By Doreenn Leong
The government is on an ambitious path to provide nationwide digital connectivity that is robust, pervasive, high-quality and affordable for all Malaysians in a span of five years from 2019.
This is where Malaysian telecommunications regulator Malaysian Communications and Multimedia Commission (MCMC) is tasked to execute the National Fiberisation and Connectivity Plan (NFCP) plan to improve the fibre and overall broadband coverage of the nation.
The idea is to improve the socio-economic standing of the people. According to a study done by World Bank, a 10 percentage point increase in broadband penetration can result in a 1.38% increase in gross domestic product (GDP) for developing countries.
On paper, improving broadband penetration augurs well for the country but many believe the stumbling block will be the heavy investments involved.
Communications and Multimedia Minister Gobind Singh Deo has said the cost of the NFCP will be at RM21.6 bil, which will be funded by MCMC’s Universal Service Provider (USP) fund that currently has reached some RM8 bil and commercially by the service provider.
The methods of financing via the USP fund that would be considered are in the form of full, matching, or partial fund to eligible parties.
When the RM21.6 bil cost was announced by the minister, there were questions on why the cost has ballooned in less than a year. In Budget 2019 tabled in November last year, the government said it will implement the NFCP in 2019, starting with an allocation of RM1 bil. MCMC then clarified that the RM21.6 bil is the estimated total cost for a span of five years and RM1 bil was just an initial allocation.
At RM21.6 bil, this translates to roughly RM4.32 bil a year. For the sake of transparency, the government should be clearer on where the money is going to.
NFCP will involve many parties with the likes of the telcos as well as non-telcos such as Tenaga Nasional Bhd.
No real returns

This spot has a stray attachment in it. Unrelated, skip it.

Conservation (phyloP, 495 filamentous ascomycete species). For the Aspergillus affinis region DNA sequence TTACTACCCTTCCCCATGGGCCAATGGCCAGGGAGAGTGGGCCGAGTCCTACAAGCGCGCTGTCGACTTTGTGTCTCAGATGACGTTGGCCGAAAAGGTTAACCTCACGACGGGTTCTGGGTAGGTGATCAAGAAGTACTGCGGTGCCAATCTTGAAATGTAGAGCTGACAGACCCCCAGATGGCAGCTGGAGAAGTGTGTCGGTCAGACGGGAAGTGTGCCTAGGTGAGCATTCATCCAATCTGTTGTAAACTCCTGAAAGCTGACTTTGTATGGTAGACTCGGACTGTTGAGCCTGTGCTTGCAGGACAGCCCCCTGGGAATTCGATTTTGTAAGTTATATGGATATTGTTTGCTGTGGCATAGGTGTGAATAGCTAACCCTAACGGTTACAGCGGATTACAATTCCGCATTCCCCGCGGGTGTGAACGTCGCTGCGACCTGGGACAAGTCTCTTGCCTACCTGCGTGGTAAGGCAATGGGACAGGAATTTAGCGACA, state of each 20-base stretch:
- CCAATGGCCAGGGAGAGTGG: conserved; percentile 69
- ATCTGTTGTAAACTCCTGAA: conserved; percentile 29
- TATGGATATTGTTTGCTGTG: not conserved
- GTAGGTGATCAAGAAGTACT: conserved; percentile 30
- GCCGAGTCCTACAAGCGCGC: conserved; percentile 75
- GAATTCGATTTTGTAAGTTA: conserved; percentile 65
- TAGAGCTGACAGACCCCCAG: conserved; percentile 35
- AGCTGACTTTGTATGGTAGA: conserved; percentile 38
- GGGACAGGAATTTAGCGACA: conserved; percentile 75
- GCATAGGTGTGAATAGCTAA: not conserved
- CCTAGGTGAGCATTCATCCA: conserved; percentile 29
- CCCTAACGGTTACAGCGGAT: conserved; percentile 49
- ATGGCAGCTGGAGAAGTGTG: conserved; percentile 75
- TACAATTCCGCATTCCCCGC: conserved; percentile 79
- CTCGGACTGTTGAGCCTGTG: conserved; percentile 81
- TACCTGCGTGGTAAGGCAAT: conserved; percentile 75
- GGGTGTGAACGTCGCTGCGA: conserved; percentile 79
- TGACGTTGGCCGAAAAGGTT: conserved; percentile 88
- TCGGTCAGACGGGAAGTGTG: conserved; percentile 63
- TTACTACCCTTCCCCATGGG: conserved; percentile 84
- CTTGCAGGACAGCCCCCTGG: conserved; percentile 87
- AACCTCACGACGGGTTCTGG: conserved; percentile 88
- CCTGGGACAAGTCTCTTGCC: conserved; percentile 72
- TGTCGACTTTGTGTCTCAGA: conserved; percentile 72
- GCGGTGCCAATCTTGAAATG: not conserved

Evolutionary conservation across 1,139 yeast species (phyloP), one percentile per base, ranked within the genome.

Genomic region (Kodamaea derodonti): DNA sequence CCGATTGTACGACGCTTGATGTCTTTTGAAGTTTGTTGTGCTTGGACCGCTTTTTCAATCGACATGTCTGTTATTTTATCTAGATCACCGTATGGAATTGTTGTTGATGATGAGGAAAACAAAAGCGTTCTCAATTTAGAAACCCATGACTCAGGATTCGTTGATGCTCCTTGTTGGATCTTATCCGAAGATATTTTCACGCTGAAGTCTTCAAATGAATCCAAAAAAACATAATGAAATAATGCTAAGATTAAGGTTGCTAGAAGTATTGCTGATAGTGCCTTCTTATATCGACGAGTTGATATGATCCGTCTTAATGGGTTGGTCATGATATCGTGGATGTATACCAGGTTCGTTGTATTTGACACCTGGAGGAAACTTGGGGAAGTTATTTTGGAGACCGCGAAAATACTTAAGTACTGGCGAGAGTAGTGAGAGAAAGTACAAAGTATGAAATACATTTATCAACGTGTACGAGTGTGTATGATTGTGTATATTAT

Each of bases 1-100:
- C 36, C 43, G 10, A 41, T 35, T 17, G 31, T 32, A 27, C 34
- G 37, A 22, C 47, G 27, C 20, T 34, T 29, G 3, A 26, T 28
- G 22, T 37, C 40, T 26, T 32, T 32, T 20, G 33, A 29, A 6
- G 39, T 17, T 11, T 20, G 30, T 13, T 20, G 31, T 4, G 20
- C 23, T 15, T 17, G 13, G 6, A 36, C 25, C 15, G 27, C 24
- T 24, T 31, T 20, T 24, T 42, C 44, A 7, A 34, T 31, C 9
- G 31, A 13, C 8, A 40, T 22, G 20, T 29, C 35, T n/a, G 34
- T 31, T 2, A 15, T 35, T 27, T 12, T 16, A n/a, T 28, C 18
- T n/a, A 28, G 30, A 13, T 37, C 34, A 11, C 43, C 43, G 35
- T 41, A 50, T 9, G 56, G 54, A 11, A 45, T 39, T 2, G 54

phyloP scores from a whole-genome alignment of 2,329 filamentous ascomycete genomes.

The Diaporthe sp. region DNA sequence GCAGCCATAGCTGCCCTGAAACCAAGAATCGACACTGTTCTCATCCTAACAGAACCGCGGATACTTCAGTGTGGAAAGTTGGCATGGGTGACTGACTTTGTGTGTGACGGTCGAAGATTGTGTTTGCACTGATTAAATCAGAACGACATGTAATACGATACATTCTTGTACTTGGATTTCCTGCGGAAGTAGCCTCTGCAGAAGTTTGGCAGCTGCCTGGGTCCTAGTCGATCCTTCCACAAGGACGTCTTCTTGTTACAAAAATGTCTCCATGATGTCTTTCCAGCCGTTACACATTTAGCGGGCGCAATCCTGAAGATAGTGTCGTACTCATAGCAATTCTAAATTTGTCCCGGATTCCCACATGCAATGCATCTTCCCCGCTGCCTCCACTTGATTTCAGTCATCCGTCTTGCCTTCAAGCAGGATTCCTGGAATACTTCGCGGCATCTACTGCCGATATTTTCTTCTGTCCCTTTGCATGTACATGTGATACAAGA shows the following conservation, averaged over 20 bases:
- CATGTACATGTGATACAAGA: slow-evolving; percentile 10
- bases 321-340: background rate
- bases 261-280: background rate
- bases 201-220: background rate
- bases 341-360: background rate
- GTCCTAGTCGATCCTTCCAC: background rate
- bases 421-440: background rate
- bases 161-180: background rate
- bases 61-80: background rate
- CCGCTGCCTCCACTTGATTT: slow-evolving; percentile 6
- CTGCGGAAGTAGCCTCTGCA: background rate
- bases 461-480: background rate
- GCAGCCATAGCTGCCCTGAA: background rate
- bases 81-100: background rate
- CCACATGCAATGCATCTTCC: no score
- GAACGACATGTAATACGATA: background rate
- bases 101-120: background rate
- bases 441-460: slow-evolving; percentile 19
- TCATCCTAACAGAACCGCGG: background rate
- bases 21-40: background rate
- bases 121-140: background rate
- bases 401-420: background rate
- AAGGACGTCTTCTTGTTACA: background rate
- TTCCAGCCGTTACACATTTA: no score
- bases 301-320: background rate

As big as these corporations are, they may not see the rationale to fork out large sums of money without being able to calculate the real returns.
Essentially, NFCP’s thrust towards connecting the rural population could mean that revenue accretion from these investments will be minimal. As such, NFCP will likely be stuck at the execution stage.
For Telekom Malaysia Bhd (TM), as the national broadband provider, it will be saddled by huge capex requirements being the principal operator for the NFCP rollout. It is expected to shoulder up to half of the NFCP cost, which translates to RM2.2 bil over the next five years.
According to analysts, besides TM’s own capex requirements, the NFCP rollout alone translates to 19% of FY20 revenue. This has already surpassed TM’s capex target of 18% in FY19.
Is this a good deal for the shareholders of TM? Surely, any investments made by a company have to generate fairly good returns.
TM along with Maxis and Celcom are already providing connectivity to the masses but they are now pressured to offer better services at a cheaper rate for consumers.
Also, it appears that some targets in the NFCP seem a bit modest given the budgets allocated. For example, one of the key targets is to achieve a fibre network pass-through to 70% of schools, hospitals, state libraries, police stations and post offices by 2022. Why only 70%?
Rural communities clearly can’t be fiberised efficiently. So, lower levels of connectivity should be accepted initially, to commensurate with budgets allocated.
At the end of the day, a higher target can be achieved with a smaller budget, if the correct approaches or technologies are applied. A penny save is a penny earned.